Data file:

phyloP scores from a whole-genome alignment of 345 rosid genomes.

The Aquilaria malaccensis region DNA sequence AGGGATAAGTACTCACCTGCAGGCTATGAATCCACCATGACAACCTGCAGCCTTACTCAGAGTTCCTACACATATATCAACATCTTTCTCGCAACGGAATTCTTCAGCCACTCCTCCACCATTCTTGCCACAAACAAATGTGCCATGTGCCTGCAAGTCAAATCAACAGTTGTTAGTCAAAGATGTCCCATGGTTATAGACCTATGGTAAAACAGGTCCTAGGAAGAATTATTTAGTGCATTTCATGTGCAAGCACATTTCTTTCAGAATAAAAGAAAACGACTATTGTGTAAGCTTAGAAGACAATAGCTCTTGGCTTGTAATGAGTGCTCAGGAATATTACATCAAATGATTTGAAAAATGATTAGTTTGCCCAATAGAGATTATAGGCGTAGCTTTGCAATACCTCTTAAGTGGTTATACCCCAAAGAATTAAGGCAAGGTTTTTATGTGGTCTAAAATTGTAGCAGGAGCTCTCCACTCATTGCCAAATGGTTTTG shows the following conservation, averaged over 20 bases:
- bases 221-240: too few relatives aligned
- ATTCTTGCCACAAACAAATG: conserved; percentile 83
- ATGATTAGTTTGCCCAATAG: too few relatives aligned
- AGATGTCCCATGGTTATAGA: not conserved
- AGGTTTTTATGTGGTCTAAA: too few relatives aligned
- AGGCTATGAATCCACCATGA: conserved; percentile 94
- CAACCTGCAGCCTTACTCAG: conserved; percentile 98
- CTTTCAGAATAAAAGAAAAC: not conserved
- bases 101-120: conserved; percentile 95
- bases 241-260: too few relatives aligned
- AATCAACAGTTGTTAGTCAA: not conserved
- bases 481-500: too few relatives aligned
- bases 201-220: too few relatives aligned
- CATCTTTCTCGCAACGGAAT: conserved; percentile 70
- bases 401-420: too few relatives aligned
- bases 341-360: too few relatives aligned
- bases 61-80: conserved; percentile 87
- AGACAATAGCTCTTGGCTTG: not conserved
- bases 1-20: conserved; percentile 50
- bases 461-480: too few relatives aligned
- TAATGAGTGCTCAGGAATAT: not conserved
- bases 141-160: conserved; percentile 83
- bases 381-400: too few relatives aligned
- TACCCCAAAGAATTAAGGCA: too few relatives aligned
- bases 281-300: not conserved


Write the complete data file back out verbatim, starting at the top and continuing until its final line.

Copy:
phyloP scores from a whole-genome alignment of 345 rosid genomes.

The Aquilaria malaccensis region DNA sequence AGGGATAAGTACTCACCTGCAGGCTATGAATCCACCATGACAACCTGCAGCCTTACTCAGAGTTCCTACACATATATCAACATCTTTCTCGCAACGGAATTCTTCAGCCACTCCTCCACCATTCTTGCCACAAACAAATGTGCCATGTGCCTGCAAGTCAAATCAACAGTTGTTAGTCAAAGATGTCCCATGGTTATAGACCTATGGTAAAACAGGTCCTAGGAAGAATTATTTAGTGCATTTCATGTGCAAGCACATTTCTTTCAGAATAAAAGAAAACGACTATTGTGTAAGCTTAGAAGACAATAGCTCTTGGCTTGTAATGAGTGCTCAGGAATATTACATCAAATGATTTGAAAAATGATTAGTTTGCCCAATAGAGATTATAGGCGTAGCTTTGCAATACCTCTTAAGTGGTTATACCCCAAAGAATTAAGGCAAGGTTTTTATGTGGTCTAAAATTGTAGCAGGAGCTCTCCACTCATTGCCAAATGGTTTTG shows the following conservation, averaged over 20 bases:
- bases 221-240: too few relatives aligned
- ATTCTTGCCACAAACAAATG: conserved; percentile 83
- ATGATTAGTTTGCCCAATAG: too few relatives aligned
- AGATGTCCCATGGTTATAGA: not conserved
- AGGTTTTTATGTGGTCTAAA: too few relatives aligned
- AGGCTATGAATCCACCATGA: conserved; percentile 94
- CAACCTGCAGCCTTACTCAG: conserved; percentile 98
- CTTTCAGAATAAAAGAAAAC: not conserved
- bases 101-120: conserved; percentile 95
- bases 241-260: too few relatives aligned
- AATCAACAGTTGTTAGTCAA: not conserved
- bases 481-500: too few relatives aligned
- bases 201-220: too few relatives aligned
- CATCTTTCTCGCAACGGAAT: conserved; percentile 70
- bases 401-420: too few relatives aligned
- bases 341-360: too few relatives aligned
- bases 61-80: conserved; percentile 87
- AGACAATAGCTCTTGGCTTG: not conserved
- bases 1-20: conserved; percentile 50
- bases 461-480: too few relatives aligned
- TAATGAGTGCTCAGGAATAT: not conserved
- bases 141-160: conserved; percentile 83
- bases 381-400: too few relatives aligned
- TACCCCAAAGAATTAAGGCA: too few relatives aligned
- bases 281-300: not conserved